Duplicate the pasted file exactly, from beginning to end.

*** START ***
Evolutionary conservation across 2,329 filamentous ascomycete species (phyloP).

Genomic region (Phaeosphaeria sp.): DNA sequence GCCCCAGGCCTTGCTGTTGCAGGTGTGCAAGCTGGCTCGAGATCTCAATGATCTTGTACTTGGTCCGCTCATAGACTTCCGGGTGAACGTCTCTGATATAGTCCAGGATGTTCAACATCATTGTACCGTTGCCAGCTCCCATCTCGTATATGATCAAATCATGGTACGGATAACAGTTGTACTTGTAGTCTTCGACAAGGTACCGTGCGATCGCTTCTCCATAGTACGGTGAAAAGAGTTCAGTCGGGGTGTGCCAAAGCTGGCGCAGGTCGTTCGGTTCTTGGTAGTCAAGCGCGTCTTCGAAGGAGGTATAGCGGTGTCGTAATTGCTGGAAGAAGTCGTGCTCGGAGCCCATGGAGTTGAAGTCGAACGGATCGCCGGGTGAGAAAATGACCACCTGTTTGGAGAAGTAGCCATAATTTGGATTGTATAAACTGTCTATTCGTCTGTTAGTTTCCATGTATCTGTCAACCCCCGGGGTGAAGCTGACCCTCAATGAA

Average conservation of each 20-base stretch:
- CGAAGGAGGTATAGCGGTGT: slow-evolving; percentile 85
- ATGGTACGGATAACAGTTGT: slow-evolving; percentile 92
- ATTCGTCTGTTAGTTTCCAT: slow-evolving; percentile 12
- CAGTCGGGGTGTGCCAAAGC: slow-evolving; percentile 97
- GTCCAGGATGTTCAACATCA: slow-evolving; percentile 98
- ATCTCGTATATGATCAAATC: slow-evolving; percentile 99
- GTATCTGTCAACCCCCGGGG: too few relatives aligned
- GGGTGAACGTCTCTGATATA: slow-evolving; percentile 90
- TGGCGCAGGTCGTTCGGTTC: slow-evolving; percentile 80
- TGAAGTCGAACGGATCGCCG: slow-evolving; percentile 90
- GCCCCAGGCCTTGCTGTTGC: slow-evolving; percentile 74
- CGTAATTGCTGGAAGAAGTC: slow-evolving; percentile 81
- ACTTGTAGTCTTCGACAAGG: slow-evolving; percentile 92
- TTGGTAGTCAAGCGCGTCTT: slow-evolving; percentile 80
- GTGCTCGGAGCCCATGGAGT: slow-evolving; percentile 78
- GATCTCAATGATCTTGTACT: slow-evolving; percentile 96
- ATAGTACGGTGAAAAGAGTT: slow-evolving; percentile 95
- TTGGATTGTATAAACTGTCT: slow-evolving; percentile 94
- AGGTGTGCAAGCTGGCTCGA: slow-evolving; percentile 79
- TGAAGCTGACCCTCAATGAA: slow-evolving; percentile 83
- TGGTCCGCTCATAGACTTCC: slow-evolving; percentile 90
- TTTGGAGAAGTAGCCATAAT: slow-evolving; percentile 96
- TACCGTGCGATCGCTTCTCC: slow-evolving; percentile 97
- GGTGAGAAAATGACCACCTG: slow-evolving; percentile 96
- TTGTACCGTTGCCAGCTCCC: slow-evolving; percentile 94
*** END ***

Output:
Evolutionary conservation across 2,329 filamentous ascomycete species (phyloP).

Genomic region (Phaeosphaeria sp.): DNA sequence GCCCCAGGCCTTGCTGTTGCAGGTGTGCAAGCTGGCTCGAGATCTCAATGATCTTGTACTTGGTCCGCTCATAGACTTCCGGGTGAACGTCTCTGATATAGTCCAGGATGTTCAACATCATTGTACCGTTGCCAGCTCCCATCTCGTATATGATCAAATCATGGTACGGATAACAGTTGTACTTGTAGTCTTCGACAAGGTACCGTGCGATCGCTTCTCCATAGTACGGTGAAAAGAGTTCAGTCGGGGTGTGCCAAAGCTGGCGCAGGTCGTTCGGTTCTTGGTAGTCAAGCGCGTCTTCGAAGGAGGTATAGCGGTGTCGTAATTGCTGGAAGAAGTCGTGCTCGGAGCCCATGGAGTTGAAGTCGAACGGATCGCCGGGTGAGAAAATGACCACCTGTTTGGAGAAGTAGCCATAATTTGGATTGTATAAACTGTCTATTCGTCTGTTAGTTTCCATGTATCTGTCAACCCCCGGGGTGAAGCTGACCCTCAATGAA

Average conservation of each 20-base stretch:
- CGAAGGAGGTATAGCGGTGT: slow-evolving; percentile 85
- ATGGTACGGATAACAGTTGT: slow-evolving; percentile 92
- ATTCGTCTGTTAGTTTCCAT: slow-evolving; percentile 12
- CAGTCGGGGTGTGCCAAAGC: slow-evolving; percentile 97
- GTCCAGGATGTTCAACATCA: slow-evolving; percentile 98
- ATCTCGTATATGATCAAATC: slow-evolving; percentile 99
- GTATCTGTCAACCCCCGGGG: too few relatives aligned
- GGGTGAACGTCTCTGATATA: slow-evolving; percentile 90
- TGGCGCAGGTCGTTCGGTTC: slow-evolving; percentile 80
- TGAAGTCGAACGGATCGCCG: slow-evolving; percentile 90
- GCCCCAGGCCTTGCTGTTGC: slow-evolving; percentile 74
- CGTAATTGCTGGAAGAAGTC: slow-evolving; percentile 81
- ACTTGTAGTCTTCGACAAGG: slow-evolving; percentile 92
- TTGGTAGTCAAGCGCGTCTT: slow-evolving; percentile 80
- GTGCTCGGAGCCCATGGAGT: slow-evolving; percentile 78
- GATCTCAATGATCTTGTACT: slow-evolving; percentile 96
- ATAGTACGGTGAAAAGAGTT: slow-evolving; percentile 95
- TTGGATTGTATAAACTGTCT: slow-evolving; percentile 94
- AGGTGTGCAAGCTGGCTCGA: slow-evolving; percentile 79
- TGAAGCTGACCCTCAATGAA: slow-evolving; percentile 83
- TGGTCCGCTCATAGACTTCC: slow-evolving; percentile 90
- TTTGGAGAAGTAGCCATAAT: slow-evolving; percentile 96
- TACCGTGCGATCGCTTCTCC: slow-evolving; percentile 97
- GGTGAGAAAATGACCACCTG: slow-evolving; percentile 96
- TTGTACCGTTGCCAGCTCCC: slow-evolving; percentile 94